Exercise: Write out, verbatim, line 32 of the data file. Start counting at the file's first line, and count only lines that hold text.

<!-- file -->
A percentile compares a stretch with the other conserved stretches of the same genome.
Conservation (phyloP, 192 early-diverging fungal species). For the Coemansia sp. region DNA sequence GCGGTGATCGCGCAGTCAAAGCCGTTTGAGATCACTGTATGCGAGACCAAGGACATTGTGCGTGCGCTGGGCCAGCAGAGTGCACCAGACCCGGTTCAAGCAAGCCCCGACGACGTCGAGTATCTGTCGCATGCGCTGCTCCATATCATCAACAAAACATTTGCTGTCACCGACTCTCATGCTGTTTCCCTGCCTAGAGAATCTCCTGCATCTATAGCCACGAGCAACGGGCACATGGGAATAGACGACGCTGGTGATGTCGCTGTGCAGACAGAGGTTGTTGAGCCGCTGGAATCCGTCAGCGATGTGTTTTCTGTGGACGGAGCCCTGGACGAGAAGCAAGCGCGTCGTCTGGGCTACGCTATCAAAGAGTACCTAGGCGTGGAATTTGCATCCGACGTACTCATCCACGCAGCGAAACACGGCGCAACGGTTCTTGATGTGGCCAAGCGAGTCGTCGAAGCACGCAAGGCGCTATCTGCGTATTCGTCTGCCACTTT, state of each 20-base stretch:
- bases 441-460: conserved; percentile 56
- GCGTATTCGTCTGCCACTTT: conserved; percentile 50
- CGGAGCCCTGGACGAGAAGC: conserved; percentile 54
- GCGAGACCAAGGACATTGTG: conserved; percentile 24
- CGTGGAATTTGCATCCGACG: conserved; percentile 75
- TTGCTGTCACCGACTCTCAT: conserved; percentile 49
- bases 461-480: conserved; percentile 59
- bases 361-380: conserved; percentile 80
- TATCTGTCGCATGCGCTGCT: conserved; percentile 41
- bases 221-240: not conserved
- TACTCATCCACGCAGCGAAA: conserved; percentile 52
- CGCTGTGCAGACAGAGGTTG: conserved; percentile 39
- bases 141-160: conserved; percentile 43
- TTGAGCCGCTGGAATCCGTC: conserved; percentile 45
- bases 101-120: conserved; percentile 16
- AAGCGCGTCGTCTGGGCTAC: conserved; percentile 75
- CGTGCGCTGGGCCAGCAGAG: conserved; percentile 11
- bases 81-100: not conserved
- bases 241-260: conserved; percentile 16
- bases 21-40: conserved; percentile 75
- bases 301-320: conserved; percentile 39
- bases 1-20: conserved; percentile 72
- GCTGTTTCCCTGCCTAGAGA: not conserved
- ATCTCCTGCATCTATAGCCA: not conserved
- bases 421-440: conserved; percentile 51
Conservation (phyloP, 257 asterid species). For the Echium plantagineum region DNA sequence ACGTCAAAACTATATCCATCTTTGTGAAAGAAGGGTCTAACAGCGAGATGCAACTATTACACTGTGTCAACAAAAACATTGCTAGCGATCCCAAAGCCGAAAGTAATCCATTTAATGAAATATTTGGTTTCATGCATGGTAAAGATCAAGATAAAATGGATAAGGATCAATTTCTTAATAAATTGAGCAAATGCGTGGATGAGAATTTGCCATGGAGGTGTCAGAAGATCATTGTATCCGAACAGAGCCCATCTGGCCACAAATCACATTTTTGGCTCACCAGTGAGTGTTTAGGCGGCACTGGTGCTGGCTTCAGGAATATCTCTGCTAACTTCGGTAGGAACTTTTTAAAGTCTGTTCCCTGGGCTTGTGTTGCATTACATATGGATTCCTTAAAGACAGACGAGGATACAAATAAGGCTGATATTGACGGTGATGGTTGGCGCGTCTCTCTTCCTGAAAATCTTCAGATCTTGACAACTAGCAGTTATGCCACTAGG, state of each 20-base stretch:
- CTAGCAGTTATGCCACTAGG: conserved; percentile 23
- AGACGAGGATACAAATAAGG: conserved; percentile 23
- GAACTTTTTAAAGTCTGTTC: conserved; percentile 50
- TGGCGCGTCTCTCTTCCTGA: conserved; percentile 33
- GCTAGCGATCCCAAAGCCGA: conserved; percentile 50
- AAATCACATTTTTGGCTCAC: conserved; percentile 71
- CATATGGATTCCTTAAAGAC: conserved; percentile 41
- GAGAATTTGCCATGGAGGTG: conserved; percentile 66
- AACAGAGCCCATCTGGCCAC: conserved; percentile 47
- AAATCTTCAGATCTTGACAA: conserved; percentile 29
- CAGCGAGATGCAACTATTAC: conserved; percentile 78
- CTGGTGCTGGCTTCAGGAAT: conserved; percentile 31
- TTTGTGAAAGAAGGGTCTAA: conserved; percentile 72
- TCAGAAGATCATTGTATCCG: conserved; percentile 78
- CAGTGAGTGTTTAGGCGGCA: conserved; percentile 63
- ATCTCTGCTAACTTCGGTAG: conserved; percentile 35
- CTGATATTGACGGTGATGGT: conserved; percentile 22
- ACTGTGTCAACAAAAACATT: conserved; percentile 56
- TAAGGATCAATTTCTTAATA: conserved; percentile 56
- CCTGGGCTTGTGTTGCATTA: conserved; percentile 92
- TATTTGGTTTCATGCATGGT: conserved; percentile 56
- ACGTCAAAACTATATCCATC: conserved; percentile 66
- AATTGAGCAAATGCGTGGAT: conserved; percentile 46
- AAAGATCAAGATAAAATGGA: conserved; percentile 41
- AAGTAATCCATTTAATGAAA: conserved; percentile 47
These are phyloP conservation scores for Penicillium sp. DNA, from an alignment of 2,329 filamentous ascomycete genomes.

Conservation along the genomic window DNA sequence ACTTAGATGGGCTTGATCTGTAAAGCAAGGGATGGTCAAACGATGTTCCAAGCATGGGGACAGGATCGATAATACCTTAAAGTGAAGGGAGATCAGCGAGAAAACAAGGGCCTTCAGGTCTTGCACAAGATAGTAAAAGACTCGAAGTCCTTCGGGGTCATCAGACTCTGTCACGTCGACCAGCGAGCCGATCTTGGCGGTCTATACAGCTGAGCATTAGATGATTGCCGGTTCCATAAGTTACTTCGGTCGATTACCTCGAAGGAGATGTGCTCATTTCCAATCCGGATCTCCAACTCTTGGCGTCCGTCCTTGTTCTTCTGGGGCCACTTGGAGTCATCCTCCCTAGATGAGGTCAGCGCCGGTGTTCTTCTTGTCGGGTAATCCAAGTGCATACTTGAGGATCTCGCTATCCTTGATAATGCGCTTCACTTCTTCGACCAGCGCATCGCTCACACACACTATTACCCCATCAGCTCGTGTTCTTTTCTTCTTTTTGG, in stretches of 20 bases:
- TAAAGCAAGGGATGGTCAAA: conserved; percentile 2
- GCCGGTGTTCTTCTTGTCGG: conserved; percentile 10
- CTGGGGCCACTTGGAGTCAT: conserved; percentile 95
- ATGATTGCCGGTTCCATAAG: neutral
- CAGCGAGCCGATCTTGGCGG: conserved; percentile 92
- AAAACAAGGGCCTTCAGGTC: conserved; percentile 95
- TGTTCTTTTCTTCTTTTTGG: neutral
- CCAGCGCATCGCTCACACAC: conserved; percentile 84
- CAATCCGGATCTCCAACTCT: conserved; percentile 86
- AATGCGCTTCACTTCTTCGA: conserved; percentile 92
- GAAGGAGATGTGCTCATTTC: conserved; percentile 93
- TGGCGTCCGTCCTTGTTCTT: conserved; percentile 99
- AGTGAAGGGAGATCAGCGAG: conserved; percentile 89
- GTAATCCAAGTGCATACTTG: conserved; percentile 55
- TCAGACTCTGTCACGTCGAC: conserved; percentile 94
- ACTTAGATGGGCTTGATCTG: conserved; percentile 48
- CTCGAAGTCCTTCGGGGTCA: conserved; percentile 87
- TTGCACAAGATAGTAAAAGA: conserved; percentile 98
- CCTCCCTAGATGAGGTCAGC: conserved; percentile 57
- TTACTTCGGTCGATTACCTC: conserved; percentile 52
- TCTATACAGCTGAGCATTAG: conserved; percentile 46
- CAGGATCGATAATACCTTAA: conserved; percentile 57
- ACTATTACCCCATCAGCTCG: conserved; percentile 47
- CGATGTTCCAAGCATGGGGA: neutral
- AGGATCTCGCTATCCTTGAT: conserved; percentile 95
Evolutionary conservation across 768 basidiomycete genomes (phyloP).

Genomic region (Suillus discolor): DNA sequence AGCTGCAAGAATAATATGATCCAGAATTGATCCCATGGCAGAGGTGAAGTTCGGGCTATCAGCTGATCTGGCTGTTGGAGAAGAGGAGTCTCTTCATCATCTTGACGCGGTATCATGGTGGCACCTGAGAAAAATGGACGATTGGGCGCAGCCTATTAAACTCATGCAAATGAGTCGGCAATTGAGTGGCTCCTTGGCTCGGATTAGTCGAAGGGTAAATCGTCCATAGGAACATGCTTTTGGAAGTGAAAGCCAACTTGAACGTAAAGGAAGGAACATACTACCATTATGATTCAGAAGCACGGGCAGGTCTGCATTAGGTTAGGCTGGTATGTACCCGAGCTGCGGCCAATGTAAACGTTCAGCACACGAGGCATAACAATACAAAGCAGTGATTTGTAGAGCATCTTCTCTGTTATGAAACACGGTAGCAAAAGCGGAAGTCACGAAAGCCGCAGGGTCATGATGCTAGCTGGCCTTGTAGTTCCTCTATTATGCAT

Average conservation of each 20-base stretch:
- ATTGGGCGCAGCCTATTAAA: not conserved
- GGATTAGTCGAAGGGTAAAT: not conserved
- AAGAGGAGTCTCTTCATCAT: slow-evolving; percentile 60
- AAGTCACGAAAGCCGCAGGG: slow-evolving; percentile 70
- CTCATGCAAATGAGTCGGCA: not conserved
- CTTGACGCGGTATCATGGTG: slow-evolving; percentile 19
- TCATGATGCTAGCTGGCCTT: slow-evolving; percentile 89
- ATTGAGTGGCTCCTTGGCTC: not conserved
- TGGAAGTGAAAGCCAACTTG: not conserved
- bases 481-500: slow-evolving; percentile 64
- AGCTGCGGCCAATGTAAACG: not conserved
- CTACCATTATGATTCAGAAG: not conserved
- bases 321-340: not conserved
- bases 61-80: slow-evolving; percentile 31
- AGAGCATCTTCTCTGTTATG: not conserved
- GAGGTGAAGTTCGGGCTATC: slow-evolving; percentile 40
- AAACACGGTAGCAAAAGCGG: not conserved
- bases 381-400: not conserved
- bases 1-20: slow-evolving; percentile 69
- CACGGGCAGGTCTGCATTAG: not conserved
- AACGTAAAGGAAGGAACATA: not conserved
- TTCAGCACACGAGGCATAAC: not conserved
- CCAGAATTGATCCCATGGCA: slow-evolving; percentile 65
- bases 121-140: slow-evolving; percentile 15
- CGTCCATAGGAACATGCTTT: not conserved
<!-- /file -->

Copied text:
- TGGCGCGTCTCTCTTCCTGA: conserved; percentile 33